Last year I got curious about wearing a device that claimed to measure my health by way of my heart rhythms. More than my health, it supposedly measured my personality, in a way — or at least my stress levels and emotional resiliency. It sounded ridiculous, but I also wanted to know.
This device kept track of my heart-rate variability, or HRV. Essentially, the wristband (or chest strap) listens to your heartbeats and then gives you a number between one and 100, which it calculates using a complicated algorithm. This number (supposedly) expresses your general mind-body stress level — in fact, it (supposedly) accounts for all forms of stress: emotional, physical, and mental. Low numbers are “bad,” indicating stress and the need for recovery, while high numbers are “good,” and indicate readiness and well-being.
A friend had described what it was like to wear her own HRV monitor. Her HRV readings would drop — that is, get “worse” — when she was having a hard time at work, hungover, or not sleeping enough. The bad readings so closely tracked her real-life stress that eventually I couldn’t resist. I wanted to know: What’s my heart doing? I’m sober, I exercise, my numbers must be through the roof! So I contacted a couple companies to request two different kinds of HRV monitors, and I wore them both, on and off, for a few months.
But first, I had to actually understand what HRV is, which turned out to be a challenge.
What is heart-rate variability (HRV)?
HRV is like heart rate, but a degree more zoomed in: It counts how many times your heart beats, but it also measures the milliseconds of difference between those heartbeats. Hearts aren’t like metronomes, and apparently the more stressed out and rundown you are, the more regular your heartbeat becomes, whereas the more peaceful and energetic you are, the more irregular your heartbeat is. The difference between heartbeats (or, HRV) also fluctuates with the breath — another way to think of it is as a measurement of the difference between your heart rate when you’re breathing in (faster), and your heart rate when you’re breathing out (slower). It’s also used to measure the tone of the vagus nerve, which is associated with overall steadiness and calmness. (Measuring HRV is essentially an attempt to measure the autonomic nervous system, which regulates things like breathing, heart rate, and digestion, all of which are thought to reflect stress levels.)
Your HRV numbers are more or less a measurement of “your body’s ability to be responsive,” fitness device company Polar’s president, Tom Fowler, told me. Consistently low HRV numbers “can be a great wakeup call” to start taking better care of yourself, he said, whereas consistently high numbers should be taken advantage of — to seize the day, exercise, or go on a spontaneous date (or something like that). At this point I started to think of HRV readings as almost like heartbeat-based horoscopes, or mood rings.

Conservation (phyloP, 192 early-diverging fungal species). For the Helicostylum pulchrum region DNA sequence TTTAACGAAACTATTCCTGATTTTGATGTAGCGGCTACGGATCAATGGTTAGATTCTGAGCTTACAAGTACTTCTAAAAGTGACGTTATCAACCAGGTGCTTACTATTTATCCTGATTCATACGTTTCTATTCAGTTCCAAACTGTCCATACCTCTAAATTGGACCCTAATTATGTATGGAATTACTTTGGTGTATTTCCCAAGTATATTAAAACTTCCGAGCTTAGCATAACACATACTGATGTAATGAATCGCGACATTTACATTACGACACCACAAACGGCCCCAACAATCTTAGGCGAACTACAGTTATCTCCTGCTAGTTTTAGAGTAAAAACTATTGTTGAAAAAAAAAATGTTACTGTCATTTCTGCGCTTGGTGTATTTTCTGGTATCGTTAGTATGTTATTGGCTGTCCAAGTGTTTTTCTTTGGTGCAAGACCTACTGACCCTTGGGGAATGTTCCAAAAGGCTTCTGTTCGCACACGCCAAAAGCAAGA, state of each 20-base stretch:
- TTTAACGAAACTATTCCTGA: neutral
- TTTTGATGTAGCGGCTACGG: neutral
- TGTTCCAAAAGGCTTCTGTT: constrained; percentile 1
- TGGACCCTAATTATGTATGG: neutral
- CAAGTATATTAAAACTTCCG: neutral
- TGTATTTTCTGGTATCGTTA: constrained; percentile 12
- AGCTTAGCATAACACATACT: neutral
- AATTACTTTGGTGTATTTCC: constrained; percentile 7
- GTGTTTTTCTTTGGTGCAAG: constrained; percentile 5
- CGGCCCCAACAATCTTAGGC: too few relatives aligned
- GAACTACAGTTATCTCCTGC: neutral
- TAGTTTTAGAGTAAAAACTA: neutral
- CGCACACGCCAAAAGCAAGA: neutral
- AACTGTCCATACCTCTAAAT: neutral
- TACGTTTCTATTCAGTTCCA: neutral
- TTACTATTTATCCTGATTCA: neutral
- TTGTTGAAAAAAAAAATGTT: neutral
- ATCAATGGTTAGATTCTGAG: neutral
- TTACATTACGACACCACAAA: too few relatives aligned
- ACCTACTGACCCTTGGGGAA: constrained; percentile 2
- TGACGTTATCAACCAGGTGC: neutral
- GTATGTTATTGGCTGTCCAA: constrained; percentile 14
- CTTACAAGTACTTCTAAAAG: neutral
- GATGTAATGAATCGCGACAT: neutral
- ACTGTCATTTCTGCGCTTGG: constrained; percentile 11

So far these devices have mostly been used by elite athletes. A 2018 study found that competitive cyclists, for instance, performed better when they planned workouts around HRV readings than when they relied on traditional training programs. (And some lay people, like my friend, are beginning to use HRV monitors to keep an eye on the effects of day-to-day stressors, like short sleep and alcohol intake, although their numbers seem to be relatively small.)
What I used
HRV can be monitored with both chest straps and wrist straps, and I tried one of each.
I linked the chest strap (a Polar H10 Heart Rate Sensor, $89.95) to two apps: the Polar app, and an app called Elite HRV. I wore the strap under my sports bra all day, checking in on it during exercise sessions and to take two-minute HRV “snapshots” at random times. This system reliably gave me numbers indicating I was in the healthy/normal range for my age and gender (like “52” out of 100).
The wristband (called a WHOOP, starting at $180 for a six-month membership) came with its own app, and I wore the watchlike waterproof device around the clock, including while I slept. It also monitored my sleep (telling me which cycles I was in and for how long), tracked my athletic strain and “recovery,” and gave me daily single-number overall ratings. The HRV numbers it gave me were so low (like “23,” which almost no one in my age/gender range seemed to be getting) that I almost took it off after the first day.
What I learned
Throughout the months that I used these devices, my numbers stayed mostly the same: The Polar device continued to give me normal, reassuring numbers, while the WHOOP consistently read low, dispiriting ones. (It wasn’t until the end of the experiment that I learned that the Polar measures moment-to-moment waking HRV, while the WHOOP measures a single HRV fluctuation captured during a particular moment in the sleep cycle — specifically the first five minutes of my final “slow-wave sleep stage.” So, my low numbers were based on a lone yet telling moment of wacky sleep? I don’t know. I give up; these devices were not for me.)
I took my low numbers as a sign that I need to sleep more (or do something better — I actually thought I was sleeping okay), but ultimately it was a relief to take both devices off altogether. If I were more of an athlete, I imagine HRV tracking might have a more obvious benefit. In the meantime, it was fun (well, it was stressful and confusing) to scratch the itch.